This week, for example, is proving to be a risky time for brands to use Twitter to share a silly meme, playfully “clap back” at a customer or riff on a made-up holiday. The platform has been filled with outrage and terrible news since white nationalists and supremacists clashed violently last Saturday with opponents in Charlottesville, Virginia, and President Donald Trump blamed “many sides.”
Here’s a real-world example of a corporate narrative taking a stand against hate speech. It will surely be controversial, and the targeted group, white supremacists, are going to complain loudly. There will be boycotts. AirBnB seems to have the nerve to live its principles, but this will be a real test of the unification of personal and corporate values.
In anticipation of a white supremacist rally scheduled for this Saturday in Charlottesville, Virginia, Airbnb has started deactivating accounts of people it believes are booking units to host gatherings related to the rally.
An exploration of a potential Boomer narrative. Keep reading past the first article for a Gen-Z analysis.
As they age, Boomers are more resistant to absolutism. Hyperbole or strongly worded and delivered claims about a product’s features and benefits usually work better with younger, more literal-minded customers. The young mind tends to see reality in definitive states or conditions: something either is, or it is not. However, Boomers tend to have a greater appreciation for the finer definition that nuance and subtlety give a matter. This predisposition means that marketing communications intended for them should reflect a conditional tone. Say less and let the customer interpret your communications based on their internal needs and related perception of your message.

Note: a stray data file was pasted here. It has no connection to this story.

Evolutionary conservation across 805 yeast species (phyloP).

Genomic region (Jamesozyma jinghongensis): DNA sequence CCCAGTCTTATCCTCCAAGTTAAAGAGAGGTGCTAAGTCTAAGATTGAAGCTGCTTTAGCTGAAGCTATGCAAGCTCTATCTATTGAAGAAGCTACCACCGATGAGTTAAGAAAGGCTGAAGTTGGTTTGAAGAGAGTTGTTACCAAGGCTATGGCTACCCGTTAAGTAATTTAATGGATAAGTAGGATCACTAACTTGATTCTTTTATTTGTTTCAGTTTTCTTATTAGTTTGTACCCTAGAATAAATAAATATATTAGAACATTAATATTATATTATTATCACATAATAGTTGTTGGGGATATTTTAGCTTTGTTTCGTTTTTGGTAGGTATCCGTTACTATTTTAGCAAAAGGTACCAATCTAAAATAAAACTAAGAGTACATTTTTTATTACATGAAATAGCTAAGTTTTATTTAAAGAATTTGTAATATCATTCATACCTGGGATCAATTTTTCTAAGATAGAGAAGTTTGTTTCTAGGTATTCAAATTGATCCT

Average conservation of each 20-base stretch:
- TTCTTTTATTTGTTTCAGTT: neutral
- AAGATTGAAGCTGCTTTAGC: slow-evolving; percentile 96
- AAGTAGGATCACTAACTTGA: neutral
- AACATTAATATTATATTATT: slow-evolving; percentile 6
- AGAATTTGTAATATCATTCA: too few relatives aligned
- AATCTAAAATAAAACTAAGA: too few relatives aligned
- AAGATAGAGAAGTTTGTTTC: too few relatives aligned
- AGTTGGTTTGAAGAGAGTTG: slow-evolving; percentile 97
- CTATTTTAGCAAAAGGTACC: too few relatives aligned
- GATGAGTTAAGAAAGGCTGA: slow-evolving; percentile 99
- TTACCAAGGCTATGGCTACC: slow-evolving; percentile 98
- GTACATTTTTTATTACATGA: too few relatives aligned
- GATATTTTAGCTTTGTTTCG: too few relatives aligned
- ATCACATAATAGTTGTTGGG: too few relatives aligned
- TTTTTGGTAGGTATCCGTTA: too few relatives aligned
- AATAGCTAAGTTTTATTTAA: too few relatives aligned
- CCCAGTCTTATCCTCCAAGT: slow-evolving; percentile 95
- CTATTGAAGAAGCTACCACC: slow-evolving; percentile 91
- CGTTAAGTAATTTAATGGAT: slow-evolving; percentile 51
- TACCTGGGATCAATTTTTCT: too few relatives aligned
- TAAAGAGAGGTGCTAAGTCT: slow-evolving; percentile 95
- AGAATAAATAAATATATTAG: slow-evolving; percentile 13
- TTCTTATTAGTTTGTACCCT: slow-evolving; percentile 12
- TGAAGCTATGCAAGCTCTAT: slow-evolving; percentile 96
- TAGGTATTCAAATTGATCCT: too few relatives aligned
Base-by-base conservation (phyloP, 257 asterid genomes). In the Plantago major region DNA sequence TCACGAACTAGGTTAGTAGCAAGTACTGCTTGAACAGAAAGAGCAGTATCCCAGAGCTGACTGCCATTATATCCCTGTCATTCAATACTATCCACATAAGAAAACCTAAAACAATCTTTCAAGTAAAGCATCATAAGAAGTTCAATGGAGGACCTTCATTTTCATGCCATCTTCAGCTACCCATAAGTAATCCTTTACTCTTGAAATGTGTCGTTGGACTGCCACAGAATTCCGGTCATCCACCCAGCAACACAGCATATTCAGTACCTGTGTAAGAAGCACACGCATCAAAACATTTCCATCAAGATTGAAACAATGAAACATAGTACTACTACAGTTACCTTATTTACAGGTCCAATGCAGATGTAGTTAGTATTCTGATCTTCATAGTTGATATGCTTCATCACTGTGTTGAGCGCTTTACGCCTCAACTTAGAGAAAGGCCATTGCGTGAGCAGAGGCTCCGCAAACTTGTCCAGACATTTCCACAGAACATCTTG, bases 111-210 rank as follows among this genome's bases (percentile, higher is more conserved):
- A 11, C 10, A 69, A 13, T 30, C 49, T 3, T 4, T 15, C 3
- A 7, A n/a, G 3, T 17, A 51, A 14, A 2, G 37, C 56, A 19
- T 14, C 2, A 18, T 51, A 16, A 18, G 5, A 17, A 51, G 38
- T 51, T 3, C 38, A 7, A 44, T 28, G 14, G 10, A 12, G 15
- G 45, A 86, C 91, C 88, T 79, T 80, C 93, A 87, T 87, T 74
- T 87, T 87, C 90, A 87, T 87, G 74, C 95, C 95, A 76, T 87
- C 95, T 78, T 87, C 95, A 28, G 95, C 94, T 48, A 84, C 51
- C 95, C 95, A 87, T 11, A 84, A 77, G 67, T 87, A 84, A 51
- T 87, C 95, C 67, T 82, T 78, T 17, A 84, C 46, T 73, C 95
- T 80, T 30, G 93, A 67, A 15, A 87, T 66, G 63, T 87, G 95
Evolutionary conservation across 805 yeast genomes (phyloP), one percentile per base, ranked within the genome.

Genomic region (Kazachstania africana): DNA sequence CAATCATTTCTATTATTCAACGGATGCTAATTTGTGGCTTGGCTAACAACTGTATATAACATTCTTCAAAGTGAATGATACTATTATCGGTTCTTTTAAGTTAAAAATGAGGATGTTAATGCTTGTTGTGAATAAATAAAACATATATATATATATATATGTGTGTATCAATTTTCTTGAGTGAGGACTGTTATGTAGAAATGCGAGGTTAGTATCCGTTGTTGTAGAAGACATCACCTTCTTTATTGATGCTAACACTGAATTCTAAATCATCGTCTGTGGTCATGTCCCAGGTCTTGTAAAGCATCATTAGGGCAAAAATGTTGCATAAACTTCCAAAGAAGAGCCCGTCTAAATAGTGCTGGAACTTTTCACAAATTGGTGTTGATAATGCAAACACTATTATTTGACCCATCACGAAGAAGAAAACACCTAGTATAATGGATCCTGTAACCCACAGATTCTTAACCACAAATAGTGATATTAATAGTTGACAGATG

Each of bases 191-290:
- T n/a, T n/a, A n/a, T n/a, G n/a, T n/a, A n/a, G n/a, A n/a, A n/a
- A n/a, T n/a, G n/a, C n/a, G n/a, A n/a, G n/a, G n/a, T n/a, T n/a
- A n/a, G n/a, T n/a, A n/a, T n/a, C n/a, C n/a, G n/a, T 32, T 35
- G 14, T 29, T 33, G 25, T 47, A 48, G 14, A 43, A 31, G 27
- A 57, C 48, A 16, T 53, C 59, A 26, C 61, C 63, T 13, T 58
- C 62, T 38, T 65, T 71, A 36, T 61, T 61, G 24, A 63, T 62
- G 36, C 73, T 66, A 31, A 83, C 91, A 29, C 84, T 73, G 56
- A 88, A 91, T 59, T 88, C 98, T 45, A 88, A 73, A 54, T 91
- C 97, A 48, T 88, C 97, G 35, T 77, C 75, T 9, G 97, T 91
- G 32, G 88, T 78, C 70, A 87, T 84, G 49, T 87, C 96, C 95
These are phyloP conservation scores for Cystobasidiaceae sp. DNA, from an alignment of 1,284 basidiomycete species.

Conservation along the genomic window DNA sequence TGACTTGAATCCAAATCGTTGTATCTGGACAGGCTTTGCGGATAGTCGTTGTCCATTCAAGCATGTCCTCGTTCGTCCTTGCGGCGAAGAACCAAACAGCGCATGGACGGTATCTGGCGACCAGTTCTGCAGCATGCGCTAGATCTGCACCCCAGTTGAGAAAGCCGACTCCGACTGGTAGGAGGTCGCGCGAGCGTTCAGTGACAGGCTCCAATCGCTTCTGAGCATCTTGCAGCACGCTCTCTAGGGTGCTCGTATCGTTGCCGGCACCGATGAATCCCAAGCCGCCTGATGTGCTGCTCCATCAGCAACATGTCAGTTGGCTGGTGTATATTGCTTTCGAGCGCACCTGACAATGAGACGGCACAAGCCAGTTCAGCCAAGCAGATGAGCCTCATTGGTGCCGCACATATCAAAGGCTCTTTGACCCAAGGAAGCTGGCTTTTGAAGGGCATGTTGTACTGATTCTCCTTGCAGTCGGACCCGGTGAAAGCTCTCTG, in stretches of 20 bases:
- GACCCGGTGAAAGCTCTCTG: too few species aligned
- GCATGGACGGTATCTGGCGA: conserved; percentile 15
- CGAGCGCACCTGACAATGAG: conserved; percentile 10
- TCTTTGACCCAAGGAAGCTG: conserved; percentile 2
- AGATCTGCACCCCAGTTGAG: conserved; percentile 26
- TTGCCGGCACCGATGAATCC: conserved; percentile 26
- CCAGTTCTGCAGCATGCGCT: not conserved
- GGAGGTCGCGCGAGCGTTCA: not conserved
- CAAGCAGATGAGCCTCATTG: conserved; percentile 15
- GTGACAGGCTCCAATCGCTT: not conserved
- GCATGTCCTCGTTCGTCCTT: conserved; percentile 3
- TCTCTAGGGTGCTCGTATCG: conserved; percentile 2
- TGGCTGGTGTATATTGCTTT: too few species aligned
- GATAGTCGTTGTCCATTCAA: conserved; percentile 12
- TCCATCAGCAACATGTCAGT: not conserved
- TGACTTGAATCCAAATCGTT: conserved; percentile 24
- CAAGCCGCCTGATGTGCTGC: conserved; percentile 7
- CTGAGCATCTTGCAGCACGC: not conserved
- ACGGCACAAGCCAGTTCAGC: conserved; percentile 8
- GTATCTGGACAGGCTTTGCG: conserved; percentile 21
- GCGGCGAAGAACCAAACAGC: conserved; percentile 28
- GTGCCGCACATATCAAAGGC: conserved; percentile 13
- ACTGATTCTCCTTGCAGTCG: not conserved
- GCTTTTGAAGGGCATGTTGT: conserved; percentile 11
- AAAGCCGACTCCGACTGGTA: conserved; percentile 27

Source: Know Your Customer 08/07/2017
Marketers cannot cede their storytelling to Facebook, but they do need to listen to Facebook’s feedback based on analysis of engagement with video. There’s no one magic formulae or video length, just the right combinations of medium, story, and time, which will vary based on the novelty of the story, the challenges to existing narratives (“I just don’t do things like that,” for example, in response to a new product — think of your parents’ reaction to Snapchat.)
Facebook will have a notion of what kind of video fits on Facebook. That doesn’t mean marketers should always follow that advice blindly. It’s just one more input in the creative and strategic decision process.
Facebook has had big goals for video for a while and advertisers are ramping up the amount of video content that they produce for the platform. However, brands are still pouring hefty budgets into producing TV assets that don’t necessarily work on mobile where consumers are increasingly watching more video.
“Midlennials,” to coin more descriptive name than “iGen,” grew up fully digital instead of in transition from analog to digital experience. It may have broken expectations and norms, blending with the Great Recession, to cast a new narrative for the midlennial.